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Was the Holocaust a punishment?

by Rabbi Dovid Dubov


Library » History » Holocaust | Subscribe | What is RSS?


There are those who wish to suggest that the Holocaust was a punishment for the sins of that generation.

The Lubavitcher Rebbe rejects this view. He stated:1

The destruction of six million Jews in such a horrific manner that surpassed the cruelty of all previous generations, could not possibly be because of a punishment for sins. Even the Satan himself could not possibly find a sufficient number of sins that would warrant such genocide!

There is absolutely no rationalistic explanation for the Holocaust except for the fact that it was a Divine decree ... why it happened is above human comprehension – but it is definitely not because of punishment for sin.

On the contrary: All those who were murdered in the Holocaust are called “Kedoshim” – holy ones – since they were murdered in sanctification of G–d’s name. G–d will avenge their blood, as we say on Shabbat in the Av Harachamim prayer, “May the All-Merciful... remember with mercy... the holy communities who gave their lives for the sanctification of the Divine Name ... May G-d remember them with favor together with the other righteous of the world, and avenge the spilled blood of His servants, as it is written in the Torah of Moshe ... for he will avenge the blood of his servants...” G–d describes those who were sanctified as His servants, and promises to avenge their blood.

There is absolutely no rationalistic explanation for the Holocaust except for the fact that it was a Divine decree ... why it happened is above human comprehension
So great is the spiritual level of the Kedoshim – even disregarding their standing in Mitzvah performance – that the Rabbis say about them, “no creation can stand in their place.”2 How much more so of those who died in the Holocaust, many of whom, as is well known, were among the finest of Europe’s Torah scholars and observant Jews.

It is inconceivable that the Holocaust be regarded as an example of punishment for sin, in particular when addressing this generation, which as mentioned before is “a firebrand plucked from the fire” of the Holocaust.

In short, one can only apply the words of Isaiah,3 “My thoughts are not your thoughts and My ways are not your ways, says the L–rd.”


  • 1. Sefer HaSichot 5751 Vol.1 p.233
  • 2. Parenthetically, it is mentioned in the book Maggid Meisharim (Parshat Tetzaveh) that Rabbi Yosef Karo, the author of the Code of Jewish Law, was due to merit giving up his life for the sanctification of G–d’s Name but for some reason this was commuted and he did not merit to die thus. He lived on to become the leading Halachic authority of his generation and wrote the great Code of Jewish Law which we still follow today. And yet this amazing achievement is considered secondary to dying in sanctification of G–d’s Name.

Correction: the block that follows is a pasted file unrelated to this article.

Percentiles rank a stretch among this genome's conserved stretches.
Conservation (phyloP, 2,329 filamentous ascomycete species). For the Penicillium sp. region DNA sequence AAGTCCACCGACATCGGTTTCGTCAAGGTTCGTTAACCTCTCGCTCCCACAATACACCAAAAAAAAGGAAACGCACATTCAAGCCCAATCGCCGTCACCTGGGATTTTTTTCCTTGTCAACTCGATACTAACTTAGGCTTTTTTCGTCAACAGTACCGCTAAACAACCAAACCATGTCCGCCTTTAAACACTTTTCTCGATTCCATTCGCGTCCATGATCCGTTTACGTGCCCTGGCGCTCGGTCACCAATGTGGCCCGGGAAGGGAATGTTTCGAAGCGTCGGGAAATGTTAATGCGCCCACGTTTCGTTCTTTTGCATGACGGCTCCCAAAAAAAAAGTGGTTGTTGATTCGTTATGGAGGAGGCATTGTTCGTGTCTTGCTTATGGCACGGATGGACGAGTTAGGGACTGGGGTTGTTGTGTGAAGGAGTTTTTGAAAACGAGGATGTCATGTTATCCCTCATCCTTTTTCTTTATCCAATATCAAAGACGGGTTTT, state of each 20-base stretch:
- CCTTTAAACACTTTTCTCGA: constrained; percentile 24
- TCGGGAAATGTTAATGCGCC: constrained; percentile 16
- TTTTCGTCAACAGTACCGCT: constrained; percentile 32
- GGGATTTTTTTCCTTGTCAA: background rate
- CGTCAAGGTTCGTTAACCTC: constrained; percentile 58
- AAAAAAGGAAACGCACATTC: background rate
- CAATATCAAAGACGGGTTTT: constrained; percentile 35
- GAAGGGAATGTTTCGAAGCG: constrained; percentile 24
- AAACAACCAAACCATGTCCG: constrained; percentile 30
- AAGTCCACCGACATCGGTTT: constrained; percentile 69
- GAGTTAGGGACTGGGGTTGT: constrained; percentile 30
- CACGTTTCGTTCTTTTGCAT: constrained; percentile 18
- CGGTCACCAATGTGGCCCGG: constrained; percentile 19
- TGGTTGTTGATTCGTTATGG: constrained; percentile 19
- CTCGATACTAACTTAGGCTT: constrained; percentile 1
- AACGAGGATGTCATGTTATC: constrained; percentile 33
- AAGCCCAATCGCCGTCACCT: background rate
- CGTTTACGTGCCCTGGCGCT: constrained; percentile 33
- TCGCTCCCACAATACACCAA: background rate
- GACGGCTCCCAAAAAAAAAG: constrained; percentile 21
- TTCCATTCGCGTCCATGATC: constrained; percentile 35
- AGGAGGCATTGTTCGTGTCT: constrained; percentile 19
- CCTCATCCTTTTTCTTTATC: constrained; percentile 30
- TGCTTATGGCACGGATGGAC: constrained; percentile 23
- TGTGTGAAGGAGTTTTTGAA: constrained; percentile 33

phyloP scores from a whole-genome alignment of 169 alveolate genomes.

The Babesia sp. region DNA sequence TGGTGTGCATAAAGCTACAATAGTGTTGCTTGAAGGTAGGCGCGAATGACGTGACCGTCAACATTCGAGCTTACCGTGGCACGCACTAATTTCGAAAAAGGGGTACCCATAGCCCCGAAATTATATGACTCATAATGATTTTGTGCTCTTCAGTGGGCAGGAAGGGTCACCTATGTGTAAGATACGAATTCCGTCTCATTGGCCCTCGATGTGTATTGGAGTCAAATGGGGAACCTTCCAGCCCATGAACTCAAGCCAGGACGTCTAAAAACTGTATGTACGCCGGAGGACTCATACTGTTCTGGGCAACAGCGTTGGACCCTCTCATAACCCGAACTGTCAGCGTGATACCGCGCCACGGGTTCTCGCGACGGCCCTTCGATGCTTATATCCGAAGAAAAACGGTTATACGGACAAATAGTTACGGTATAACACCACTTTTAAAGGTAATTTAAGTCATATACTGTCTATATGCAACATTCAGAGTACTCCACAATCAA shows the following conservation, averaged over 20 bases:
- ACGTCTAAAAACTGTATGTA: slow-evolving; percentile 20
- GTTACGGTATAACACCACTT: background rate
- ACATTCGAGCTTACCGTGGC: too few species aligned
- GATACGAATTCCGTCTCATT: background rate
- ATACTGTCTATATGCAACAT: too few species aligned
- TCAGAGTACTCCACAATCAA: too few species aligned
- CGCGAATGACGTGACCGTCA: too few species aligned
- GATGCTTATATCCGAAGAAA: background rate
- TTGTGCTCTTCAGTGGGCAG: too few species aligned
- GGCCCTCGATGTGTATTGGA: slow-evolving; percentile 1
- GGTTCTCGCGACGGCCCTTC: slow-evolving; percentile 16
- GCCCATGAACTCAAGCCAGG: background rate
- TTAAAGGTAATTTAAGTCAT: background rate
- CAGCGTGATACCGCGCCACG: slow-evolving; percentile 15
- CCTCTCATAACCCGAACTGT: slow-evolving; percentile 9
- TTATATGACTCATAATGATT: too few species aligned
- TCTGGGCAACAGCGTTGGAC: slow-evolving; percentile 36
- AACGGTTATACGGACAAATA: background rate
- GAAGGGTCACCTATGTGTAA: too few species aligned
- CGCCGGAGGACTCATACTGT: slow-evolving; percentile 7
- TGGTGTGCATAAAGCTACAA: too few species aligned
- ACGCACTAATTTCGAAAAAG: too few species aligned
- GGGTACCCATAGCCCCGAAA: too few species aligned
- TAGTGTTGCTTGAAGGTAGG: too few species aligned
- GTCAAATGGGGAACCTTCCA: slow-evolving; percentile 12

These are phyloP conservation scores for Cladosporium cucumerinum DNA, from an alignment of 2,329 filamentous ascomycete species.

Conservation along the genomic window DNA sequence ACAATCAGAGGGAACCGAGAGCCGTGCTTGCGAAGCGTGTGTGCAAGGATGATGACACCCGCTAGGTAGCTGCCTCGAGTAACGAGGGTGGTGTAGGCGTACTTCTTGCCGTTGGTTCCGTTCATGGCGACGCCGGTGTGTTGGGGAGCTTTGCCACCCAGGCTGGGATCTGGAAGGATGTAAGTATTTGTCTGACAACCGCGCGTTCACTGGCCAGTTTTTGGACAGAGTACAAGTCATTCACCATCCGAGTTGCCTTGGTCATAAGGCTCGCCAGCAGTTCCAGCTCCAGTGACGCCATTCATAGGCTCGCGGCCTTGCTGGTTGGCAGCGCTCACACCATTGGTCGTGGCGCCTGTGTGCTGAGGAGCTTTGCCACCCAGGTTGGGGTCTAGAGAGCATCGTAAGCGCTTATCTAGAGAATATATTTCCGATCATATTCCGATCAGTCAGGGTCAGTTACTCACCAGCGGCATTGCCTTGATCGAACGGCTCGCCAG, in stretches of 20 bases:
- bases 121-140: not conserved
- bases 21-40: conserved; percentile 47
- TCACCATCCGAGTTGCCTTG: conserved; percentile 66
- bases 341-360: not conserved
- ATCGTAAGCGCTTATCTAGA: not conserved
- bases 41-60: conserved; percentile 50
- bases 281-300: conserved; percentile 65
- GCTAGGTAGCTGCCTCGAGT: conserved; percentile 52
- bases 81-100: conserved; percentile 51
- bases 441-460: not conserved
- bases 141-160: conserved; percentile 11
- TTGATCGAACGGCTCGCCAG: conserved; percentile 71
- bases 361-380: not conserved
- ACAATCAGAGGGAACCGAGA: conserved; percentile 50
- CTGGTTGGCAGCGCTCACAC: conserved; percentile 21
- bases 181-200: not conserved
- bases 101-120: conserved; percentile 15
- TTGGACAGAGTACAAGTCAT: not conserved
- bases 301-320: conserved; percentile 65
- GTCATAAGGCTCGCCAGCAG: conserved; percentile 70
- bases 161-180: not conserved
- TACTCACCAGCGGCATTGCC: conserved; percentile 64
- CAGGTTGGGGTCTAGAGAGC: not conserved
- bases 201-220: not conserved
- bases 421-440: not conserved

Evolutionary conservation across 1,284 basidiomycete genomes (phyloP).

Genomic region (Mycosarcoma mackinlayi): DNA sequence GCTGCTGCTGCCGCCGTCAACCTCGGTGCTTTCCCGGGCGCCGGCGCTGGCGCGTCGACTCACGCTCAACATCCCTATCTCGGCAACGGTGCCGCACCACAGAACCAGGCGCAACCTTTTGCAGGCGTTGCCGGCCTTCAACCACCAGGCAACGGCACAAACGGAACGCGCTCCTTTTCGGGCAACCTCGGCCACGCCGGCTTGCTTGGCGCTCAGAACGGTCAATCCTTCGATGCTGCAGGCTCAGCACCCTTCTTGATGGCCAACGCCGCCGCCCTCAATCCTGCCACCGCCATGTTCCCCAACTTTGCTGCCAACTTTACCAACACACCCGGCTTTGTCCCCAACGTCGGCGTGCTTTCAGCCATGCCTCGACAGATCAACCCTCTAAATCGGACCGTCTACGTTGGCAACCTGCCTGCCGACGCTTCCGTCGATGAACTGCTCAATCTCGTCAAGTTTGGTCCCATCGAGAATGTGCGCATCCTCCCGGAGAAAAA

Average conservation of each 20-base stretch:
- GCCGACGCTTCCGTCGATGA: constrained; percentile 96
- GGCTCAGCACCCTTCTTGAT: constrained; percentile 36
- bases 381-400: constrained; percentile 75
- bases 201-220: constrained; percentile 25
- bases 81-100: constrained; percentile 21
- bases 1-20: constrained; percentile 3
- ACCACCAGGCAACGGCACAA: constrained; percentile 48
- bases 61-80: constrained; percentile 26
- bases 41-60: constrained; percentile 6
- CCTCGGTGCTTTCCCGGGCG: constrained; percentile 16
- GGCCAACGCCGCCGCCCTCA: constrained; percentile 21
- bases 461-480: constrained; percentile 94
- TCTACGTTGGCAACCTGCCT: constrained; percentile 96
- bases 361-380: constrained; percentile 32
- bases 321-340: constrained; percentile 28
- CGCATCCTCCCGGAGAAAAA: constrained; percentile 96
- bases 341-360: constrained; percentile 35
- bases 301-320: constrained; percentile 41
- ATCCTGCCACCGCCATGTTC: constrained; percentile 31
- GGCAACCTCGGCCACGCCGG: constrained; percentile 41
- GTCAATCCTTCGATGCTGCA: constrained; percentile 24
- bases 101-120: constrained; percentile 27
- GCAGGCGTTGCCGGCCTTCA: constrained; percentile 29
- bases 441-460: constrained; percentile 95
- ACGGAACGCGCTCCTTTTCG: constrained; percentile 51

• 3. Isaiah 55:8


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Was the holocaust a punishment

Posted by: Anonymous, Tsfat, Israel on Jun 06, 2007

You might be interested to know that several years ago I heard an interview with Rabbi Lau. He is himself a holocaust survivor. He was all of eight years old when he was found in one of the camps.

When asked how G-d could do this terrible thing his reaction was:

“My thoughts are not your thoughts and My ways are not your ways, says the L–rd.”


Philosophy » Pain and Suffering » Holocaust

(pl. Mitzvot). A commandment from G-d. Mitzvah also means a connection, for a Jew connects with G–d through fulfilling His commandments.
(pl: Shabbatot). Hebrew word meaning "rest." It is a Biblical commandment to sanctify and rest on Saturday, the seventh day of the week. This commemorates the fact that after creating the world in six days, G-d rested on the seventh.
Torah is G–d’s teaching to man. In general terms, we refer to the Five Books of Moses as “The Torah.” But in truth, all Jewish beliefs and laws are part of the Torah.
Av Harachamim
A solemn piece of the Sabbath prayer service. In this prayer we ask G-d to avenge the blood of Jewish martyrs throughout history. This piece is omitted if Sabbath falls out on a festive day.
A Chassidic master. A saintly person who inspires followers to increase their spiritual awareness.
One who follows the teachings of the Chassidic group which was formerly based in the Belarus village of Lubavitch. Today, the movement is based in Brooklyn, New York with branches worldwide. The Lubavitch movement is also widely known as "Chabad."
1. One of the greatest prophets, lived in the 7th century BCE. 2. One of the 24 books of the Bible, containing the prophecies of Isaiah. The book is filled with prophecies concerning the Messianic redemption.
It is forbidden to erase or deface the name of G-d. It is therefore customary to insert a dash in middle of G-d's name, allowing us to erase or discard the paper it is written on if necessary.